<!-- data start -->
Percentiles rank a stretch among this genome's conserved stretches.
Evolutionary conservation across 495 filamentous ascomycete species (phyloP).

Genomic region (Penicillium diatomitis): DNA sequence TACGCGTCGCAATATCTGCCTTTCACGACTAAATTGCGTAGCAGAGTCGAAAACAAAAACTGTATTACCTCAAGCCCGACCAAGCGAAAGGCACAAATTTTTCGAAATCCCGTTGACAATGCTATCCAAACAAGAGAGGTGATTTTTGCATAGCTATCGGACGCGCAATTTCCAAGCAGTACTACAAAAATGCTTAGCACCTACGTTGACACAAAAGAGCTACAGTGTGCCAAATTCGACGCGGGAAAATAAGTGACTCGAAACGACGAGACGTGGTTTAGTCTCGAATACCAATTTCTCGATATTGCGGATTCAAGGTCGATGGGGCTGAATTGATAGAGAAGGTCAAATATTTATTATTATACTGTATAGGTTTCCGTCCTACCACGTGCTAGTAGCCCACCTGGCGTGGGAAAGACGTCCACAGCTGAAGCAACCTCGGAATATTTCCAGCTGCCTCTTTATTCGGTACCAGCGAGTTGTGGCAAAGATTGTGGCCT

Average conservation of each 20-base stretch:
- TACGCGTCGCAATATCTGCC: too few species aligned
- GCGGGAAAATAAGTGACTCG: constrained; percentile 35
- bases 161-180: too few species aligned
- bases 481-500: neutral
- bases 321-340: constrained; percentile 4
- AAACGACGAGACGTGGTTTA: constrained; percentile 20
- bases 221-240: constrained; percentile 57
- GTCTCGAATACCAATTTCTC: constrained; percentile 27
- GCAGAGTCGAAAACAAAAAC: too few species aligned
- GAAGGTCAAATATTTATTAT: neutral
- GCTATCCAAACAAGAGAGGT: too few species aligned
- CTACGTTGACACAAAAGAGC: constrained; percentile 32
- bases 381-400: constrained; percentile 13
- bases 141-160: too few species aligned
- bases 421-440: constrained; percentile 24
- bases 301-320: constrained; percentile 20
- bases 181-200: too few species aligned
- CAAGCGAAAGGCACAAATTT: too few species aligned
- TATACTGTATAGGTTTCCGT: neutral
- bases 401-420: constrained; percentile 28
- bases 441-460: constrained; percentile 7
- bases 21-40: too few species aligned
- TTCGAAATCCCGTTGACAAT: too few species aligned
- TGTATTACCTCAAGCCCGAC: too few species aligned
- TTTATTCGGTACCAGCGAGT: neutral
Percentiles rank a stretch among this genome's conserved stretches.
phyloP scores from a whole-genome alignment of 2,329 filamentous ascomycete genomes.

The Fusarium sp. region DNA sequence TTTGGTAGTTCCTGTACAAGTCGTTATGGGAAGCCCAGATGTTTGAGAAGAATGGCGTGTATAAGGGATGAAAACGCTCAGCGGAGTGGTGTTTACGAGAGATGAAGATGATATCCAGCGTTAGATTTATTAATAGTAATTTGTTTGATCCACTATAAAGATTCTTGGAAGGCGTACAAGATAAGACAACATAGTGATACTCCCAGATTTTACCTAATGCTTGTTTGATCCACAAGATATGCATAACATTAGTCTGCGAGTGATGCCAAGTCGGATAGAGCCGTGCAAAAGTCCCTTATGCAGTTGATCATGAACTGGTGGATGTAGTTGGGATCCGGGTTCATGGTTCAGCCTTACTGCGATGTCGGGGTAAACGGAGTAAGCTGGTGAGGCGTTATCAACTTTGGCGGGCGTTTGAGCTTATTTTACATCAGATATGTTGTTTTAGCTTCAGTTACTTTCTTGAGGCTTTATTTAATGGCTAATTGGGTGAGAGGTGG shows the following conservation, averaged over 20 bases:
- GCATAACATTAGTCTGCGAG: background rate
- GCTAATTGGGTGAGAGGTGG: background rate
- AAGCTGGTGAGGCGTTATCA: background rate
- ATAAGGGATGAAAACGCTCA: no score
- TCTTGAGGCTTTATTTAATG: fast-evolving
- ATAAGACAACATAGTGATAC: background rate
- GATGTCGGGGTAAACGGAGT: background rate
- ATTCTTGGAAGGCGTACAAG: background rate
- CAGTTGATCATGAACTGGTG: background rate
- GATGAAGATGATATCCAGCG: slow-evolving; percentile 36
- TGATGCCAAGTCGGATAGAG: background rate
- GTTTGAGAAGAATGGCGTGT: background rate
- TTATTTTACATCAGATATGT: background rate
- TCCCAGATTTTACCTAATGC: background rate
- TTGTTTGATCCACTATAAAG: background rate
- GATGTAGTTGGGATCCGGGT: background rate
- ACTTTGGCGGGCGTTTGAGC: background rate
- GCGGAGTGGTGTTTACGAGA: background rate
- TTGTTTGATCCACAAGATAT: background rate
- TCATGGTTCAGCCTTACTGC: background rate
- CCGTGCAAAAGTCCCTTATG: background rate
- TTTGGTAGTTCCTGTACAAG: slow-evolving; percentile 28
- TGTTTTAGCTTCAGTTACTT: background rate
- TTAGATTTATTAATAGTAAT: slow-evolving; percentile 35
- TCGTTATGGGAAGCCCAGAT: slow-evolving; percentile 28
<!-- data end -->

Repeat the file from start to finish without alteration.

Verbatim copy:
Percentiles rank a stretch among this genome's conserved stretches.
Evolutionary conservation across 495 filamentous ascomycete species (phyloP).

Genomic region (Penicillium diatomitis): DNA sequence TACGCGTCGCAATATCTGCCTTTCACGACTAAATTGCGTAGCAGAGTCGAAAACAAAAACTGTATTACCTCAAGCCCGACCAAGCGAAAGGCACAAATTTTTCGAAATCCCGTTGACAATGCTATCCAAACAAGAGAGGTGATTTTTGCATAGCTATCGGACGCGCAATTTCCAAGCAGTACTACAAAAATGCTTAGCACCTACGTTGACACAAAAGAGCTACAGTGTGCCAAATTCGACGCGGGAAAATAAGTGACTCGAAACGACGAGACGTGGTTTAGTCTCGAATACCAATTTCTCGATATTGCGGATTCAAGGTCGATGGGGCTGAATTGATAGAGAAGGTCAAATATTTATTATTATACTGTATAGGTTTCCGTCCTACCACGTGCTAGTAGCCCACCTGGCGTGGGAAAGACGTCCACAGCTGAAGCAACCTCGGAATATTTCCAGCTGCCTCTTTATTCGGTACCAGCGAGTTGTGGCAAAGATTGTGGCCT

Average conservation of each 20-base stretch:
- TACGCGTCGCAATATCTGCC: too few species aligned
- GCGGGAAAATAAGTGACTCG: constrained; percentile 35
- bases 161-180: too few species aligned
- bases 481-500: neutral
- bases 321-340: constrained; percentile 4
- AAACGACGAGACGTGGTTTA: constrained; percentile 20
- bases 221-240: constrained; percentile 57
- GTCTCGAATACCAATTTCTC: constrained; percentile 27
- GCAGAGTCGAAAACAAAAAC: too few species aligned
- GAAGGTCAAATATTTATTAT: neutral
- GCTATCCAAACAAGAGAGGT: too few species aligned
- CTACGTTGACACAAAAGAGC: constrained; percentile 32
- bases 381-400: constrained; percentile 13
- bases 141-160: too few species aligned
- bases 421-440: constrained; percentile 24
- bases 301-320: constrained; percentile 20
- bases 181-200: too few species aligned
- CAAGCGAAAGGCACAAATTT: too few species aligned
- TATACTGTATAGGTTTCCGT: neutral
- bases 401-420: constrained; percentile 28
- bases 441-460: constrained; percentile 7
- bases 21-40: too few species aligned
- TTCGAAATCCCGTTGACAAT: too few species aligned
- TGTATTACCTCAAGCCCGAC: too few species aligned
- TTTATTCGGTACCAGCGAGT: neutral
Percentiles rank a stretch among this genome's conserved stretches.
phyloP scores from a whole-genome alignment of 2,329 filamentous ascomycete genomes.

The Fusarium sp. region DNA sequence TTTGGTAGTTCCTGTACAAGTCGTTATGGGAAGCCCAGATGTTTGAGAAGAATGGCGTGTATAAGGGATGAAAACGCTCAGCGGAGTGGTGTTTACGAGAGATGAAGATGATATCCAGCGTTAGATTTATTAATAGTAATTTGTTTGATCCACTATAAAGATTCTTGGAAGGCGTACAAGATAAGACAACATAGTGATACTCCCAGATTTTACCTAATGCTTGTTTGATCCACAAGATATGCATAACATTAGTCTGCGAGTGATGCCAAGTCGGATAGAGCCGTGCAAAAGTCCCTTATGCAGTTGATCATGAACTGGTGGATGTAGTTGGGATCCGGGTTCATGGTTCAGCCTTACTGCGATGTCGGGGTAAACGGAGTAAGCTGGTGAGGCGTTATCAACTTTGGCGGGCGTTTGAGCTTATTTTACATCAGATATGTTGTTTTAGCTTCAGTTACTTTCTTGAGGCTTTATTTAATGGCTAATTGGGTGAGAGGTGG shows the following conservation, averaged over 20 bases:
- GCATAACATTAGTCTGCGAG: background rate
- GCTAATTGGGTGAGAGGTGG: background rate
- AAGCTGGTGAGGCGTTATCA: background rate
- ATAAGGGATGAAAACGCTCA: no score
- TCTTGAGGCTTTATTTAATG: fast-evolving
- ATAAGACAACATAGTGATAC: background rate
- GATGTCGGGGTAAACGGAGT: background rate
- ATTCTTGGAAGGCGTACAAG: background rate
- CAGTTGATCATGAACTGGTG: background rate
- GATGAAGATGATATCCAGCG: slow-evolving; percentile 36
- TGATGCCAAGTCGGATAGAG: background rate
- GTTTGAGAAGAATGGCGTGT: background rate
- TTATTTTACATCAGATATGT: background rate
- TCCCAGATTTTACCTAATGC: background rate
- TTGTTTGATCCACTATAAAG: background rate
- GATGTAGTTGGGATCCGGGT: background rate
- ACTTTGGCGGGCGTTTGAGC: background rate
- GCGGAGTGGTGTTTACGAGA: background rate
- TTGTTTGATCCACAAGATAT: background rate
- TCATGGTTCAGCCTTACTGC: background rate
- CCGTGCAAAAGTCCCTTATG: background rate
- TTTGGTAGTTCCTGTACAAG: slow-evolving; percentile 28
- TGTTTTAGCTTCAGTTACTT: background rate
- TTAGATTTATTAATAGTAAT: slow-evolving; percentile 35
- TCGTTATGGGAAGCCCAGAT: slow-evolving; percentile 28